I can’t talk about Hot Dry Noodles, or 热干面 (pinyin: rè gān miàn), without getting a little personal. During the Great Leap Forward in the late 1950s, my parents left home and traveled to vocational schools in poor villages near Wuhan, 武汉 (capital of Hubei Province, 湖北).
Those schools promised potential students three meals a day, and my parents, both 16-year-olds at the time, went in search of something resembling stability. Years later, they met and got married, and our whole family eventually immigrated to the United States in the early 80s, thanks to my grandmother.
Though I was born in Shanghai and consider myself Shanghainese, I spent my early childhood in one of those small and extremely poor villages. I can’t even remember the name of the village, but that was where I first encountered Re Gan Mian and formed my first memories of the dish.
What is Re Gan Mian, or Hot Dry Noodles?
“Re, 热” means hot, “Gan，干” means dry, and “Mian, 面” means noodles. Re Gan Mian, or “Hot Dry Noodles” are a top breakfast choice in Hubei Province.
Hot Dry Noodles are also considered one of the best noodle dishes in China. It has gained popularity over the years, with Re Gan Mian restaurants popping up throughout major cities.
While my mother enjoyed little about living in Hubei, she did love the region’s signature noodle dish. I, on the other hand, was not crazy about Re Gan Mian as a child. I did not like the thick texture of the sauce or the taste of the raw scallion garnish. My childhood dislike was a major killjoy to my mother’s enthusiasm every time we had it, as she saw it as a treat.
Even today, I’m still not crazy about dishes involving sesame paste. But as a food blogger, I wanted to do this dish justice. I’ve read countless Chinese articles and watched many videos about Hot Dry Noodles to develop it.
Making Hot Dry Noodles: Key Tips
- Alkaline noodles must be used in this dish for a truly authentic flavor. The most readily available alkaline noodles available in Asian grocery stores are alkaline fresh ramen noodles, which is what I used here.
- This recipe calls for soy sauce, but if you’ve by any chance tried our Braised Instant Pot Pork Belly or Instant Pot Soy Sauce Chicken, use the “master sauce” from those recipes to mix the sauce instead of soy sauce. This is traditional and adds more umami to the dish.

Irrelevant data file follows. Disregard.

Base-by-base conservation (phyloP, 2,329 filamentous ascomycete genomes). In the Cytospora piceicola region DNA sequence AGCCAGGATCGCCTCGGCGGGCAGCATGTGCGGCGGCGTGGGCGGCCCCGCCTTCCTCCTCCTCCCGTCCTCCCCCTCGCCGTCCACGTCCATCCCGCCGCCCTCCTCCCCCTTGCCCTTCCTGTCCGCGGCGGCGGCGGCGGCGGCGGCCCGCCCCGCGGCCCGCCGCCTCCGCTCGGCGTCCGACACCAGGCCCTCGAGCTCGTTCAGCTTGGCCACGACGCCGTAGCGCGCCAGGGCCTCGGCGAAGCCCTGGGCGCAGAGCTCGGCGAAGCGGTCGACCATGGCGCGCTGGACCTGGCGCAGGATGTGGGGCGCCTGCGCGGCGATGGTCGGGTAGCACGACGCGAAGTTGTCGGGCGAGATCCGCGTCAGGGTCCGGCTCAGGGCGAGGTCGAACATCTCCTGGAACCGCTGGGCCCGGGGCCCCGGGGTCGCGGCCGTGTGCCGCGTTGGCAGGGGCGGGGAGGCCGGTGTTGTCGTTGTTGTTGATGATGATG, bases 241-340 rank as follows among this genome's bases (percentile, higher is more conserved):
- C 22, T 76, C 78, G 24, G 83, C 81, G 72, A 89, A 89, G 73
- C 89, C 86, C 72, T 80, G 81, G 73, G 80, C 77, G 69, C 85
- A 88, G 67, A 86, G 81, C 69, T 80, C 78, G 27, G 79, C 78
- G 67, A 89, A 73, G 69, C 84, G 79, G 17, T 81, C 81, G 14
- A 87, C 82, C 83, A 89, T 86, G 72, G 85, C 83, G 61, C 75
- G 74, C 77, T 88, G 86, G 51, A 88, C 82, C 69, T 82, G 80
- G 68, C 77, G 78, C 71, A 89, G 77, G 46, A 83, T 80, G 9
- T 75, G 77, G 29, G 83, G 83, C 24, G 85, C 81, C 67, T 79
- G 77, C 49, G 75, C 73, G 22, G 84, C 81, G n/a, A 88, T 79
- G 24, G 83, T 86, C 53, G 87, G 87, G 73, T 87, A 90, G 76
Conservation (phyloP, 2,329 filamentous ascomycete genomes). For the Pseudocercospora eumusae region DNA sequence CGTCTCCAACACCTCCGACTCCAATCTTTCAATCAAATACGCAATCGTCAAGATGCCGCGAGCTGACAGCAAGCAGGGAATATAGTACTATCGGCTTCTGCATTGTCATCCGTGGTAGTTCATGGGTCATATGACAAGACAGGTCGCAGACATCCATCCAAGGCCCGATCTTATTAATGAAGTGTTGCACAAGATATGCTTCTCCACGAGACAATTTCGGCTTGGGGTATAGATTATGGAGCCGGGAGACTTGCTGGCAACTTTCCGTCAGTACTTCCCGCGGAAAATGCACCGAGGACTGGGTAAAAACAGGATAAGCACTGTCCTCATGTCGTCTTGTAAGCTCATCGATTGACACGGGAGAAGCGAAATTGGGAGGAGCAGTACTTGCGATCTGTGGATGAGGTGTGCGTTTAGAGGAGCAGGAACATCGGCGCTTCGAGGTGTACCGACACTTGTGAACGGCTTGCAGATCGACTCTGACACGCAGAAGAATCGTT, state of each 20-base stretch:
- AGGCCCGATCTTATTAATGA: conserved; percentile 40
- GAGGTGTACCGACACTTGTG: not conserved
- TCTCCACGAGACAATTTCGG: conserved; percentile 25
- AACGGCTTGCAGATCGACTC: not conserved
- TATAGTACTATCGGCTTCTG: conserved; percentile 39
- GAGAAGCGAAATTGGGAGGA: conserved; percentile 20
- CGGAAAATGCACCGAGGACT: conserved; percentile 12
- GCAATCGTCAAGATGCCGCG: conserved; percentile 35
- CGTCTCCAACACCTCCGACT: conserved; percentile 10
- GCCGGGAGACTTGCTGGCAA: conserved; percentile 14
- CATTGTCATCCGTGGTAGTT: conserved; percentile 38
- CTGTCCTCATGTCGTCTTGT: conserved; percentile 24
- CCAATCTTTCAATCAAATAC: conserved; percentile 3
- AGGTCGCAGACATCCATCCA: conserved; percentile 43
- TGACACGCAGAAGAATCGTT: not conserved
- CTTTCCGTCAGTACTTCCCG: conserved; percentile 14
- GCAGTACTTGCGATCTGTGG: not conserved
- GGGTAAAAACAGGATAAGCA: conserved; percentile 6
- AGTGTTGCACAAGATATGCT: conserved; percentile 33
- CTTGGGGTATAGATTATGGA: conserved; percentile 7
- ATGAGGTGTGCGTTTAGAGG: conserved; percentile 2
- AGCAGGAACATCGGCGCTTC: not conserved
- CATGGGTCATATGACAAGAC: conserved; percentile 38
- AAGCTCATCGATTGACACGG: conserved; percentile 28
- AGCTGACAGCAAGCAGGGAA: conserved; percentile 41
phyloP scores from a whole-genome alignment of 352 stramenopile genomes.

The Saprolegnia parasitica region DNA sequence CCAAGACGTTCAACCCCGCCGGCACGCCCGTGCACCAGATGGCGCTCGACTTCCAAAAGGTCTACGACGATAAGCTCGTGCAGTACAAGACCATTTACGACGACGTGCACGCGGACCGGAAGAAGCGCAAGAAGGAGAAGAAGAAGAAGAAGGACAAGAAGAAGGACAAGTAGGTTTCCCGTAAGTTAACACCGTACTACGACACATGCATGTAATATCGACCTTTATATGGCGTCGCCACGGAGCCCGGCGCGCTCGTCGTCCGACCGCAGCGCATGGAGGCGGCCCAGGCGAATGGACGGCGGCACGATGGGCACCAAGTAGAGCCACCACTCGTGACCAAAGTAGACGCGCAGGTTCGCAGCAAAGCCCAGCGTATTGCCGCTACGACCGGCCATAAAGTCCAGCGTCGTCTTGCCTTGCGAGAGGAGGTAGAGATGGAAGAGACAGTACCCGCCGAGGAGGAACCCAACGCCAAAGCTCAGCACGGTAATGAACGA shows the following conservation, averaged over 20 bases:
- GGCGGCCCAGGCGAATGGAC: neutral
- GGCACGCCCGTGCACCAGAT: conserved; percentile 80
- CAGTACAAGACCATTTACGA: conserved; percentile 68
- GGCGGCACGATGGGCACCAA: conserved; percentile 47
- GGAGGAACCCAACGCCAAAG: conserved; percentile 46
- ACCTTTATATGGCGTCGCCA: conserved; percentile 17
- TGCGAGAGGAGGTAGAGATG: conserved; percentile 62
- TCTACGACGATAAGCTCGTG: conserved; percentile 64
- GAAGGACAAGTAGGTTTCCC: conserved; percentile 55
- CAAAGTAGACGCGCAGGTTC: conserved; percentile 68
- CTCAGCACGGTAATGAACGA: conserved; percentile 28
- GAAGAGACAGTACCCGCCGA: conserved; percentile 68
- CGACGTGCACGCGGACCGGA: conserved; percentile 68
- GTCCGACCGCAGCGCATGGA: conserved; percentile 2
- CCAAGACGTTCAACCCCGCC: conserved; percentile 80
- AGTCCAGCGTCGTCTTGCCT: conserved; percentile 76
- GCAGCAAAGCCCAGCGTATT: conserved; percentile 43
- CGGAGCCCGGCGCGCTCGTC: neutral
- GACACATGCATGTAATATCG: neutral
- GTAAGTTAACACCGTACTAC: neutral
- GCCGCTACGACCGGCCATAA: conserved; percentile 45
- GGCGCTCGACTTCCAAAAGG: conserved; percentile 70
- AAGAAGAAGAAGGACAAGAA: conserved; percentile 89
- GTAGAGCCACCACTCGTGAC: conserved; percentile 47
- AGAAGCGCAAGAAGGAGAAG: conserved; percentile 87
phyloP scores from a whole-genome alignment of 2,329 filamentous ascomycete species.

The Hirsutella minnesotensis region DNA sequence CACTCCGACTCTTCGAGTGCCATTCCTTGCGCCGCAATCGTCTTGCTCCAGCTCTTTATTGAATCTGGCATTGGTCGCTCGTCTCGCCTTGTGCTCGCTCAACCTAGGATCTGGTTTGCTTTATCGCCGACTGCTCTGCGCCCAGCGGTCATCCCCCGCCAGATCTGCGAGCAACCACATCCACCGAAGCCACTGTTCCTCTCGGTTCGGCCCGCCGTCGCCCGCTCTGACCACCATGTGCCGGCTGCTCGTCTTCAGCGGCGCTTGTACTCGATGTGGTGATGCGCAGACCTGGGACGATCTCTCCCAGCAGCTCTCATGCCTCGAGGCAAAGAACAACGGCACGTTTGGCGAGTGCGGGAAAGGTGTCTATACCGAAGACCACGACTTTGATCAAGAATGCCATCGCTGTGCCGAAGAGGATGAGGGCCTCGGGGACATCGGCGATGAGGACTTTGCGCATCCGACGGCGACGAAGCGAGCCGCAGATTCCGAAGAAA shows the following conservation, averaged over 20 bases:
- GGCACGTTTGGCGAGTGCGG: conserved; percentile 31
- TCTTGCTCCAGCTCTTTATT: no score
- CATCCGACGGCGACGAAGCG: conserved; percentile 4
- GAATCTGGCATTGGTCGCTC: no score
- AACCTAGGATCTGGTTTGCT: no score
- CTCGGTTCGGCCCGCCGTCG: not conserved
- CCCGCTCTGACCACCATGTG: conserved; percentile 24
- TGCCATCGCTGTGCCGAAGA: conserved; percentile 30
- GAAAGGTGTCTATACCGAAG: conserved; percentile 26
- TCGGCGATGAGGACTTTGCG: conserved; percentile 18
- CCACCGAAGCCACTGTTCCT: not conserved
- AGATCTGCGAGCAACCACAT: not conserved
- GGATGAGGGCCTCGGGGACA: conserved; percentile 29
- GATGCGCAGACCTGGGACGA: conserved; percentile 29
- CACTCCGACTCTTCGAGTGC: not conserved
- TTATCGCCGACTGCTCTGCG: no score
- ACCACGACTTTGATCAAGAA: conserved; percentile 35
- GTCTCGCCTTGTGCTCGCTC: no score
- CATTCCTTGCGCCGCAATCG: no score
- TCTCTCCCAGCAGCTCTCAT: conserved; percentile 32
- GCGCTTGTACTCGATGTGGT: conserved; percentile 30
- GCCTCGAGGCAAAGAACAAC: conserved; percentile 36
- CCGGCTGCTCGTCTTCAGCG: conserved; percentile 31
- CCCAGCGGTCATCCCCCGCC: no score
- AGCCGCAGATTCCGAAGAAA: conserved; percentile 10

- Restaurants in China pre-cook the noodles just until very al dente. They mix the noodles with sesame oil and use a fan to cool and dry them, making the noodles chewier. Before serving, they cook the noodles again in boiling water for a few seconds, just long enough to heat them up. I’ve developed a method for the home-cooked version that isn’t quite as fussy. I do like to idea of mixing the cooked noodles with a bit of sesame oil. It gives the noodles extra sesame flavor, prevents them from sticking together, also makes mixing in the sauce easier.
- Adjust the flavor and thickness of the sauce to your own liking. Note that a thinner sauce is easier to mix with the noodles. In my case, I like a thinner sauce, a little less vinegar, more chili oil, a pinch of cilantro, and hold the scallions. 🙂
- If raw garlic is not your thing, pre-soak the minced garlic in a tablespoon of hot water to mellow out the sharpness.
Hot Dry Noodles (Re Gan Mian, 热干面): The Recipe
Start by preparing the sauce. Add 3 tablespoons sesame paste to a bowl, and gradually stir in 2 tablespoons sesame oil to smooth out the paste.
Then add 1 ½ teaspoons dark soy sauce and 1 tablespoon light soy sauce (or 4 ½ teaspoons of master sauce, if you have it). Add 1 teaspoon sugar, and stir until well combined. If the sauce is still too thick, add in a few drops of warm water or more master sauce to thin it out. Add salt to taste and set aside. You can prepare this sauce ahead of time.
Boil a pot of water to cook the noodle as per package instructions, undercooking it by 1 minute to ensure they remain chewy and al dente. Drain. Shake off any excess liquid from the noodles, and put them in a large bowl.
Toss the noodles with the remaining 1 ½ teaspoons sesame oil to prevent noodles from sticking together. Add in the preserved mustard stems (zha cai), pickled long beans, garlic, chili oil, cilantro, scallions, Chinese black vinegar, and tahini sauce.
Quickly toss the noodles together and serve hot.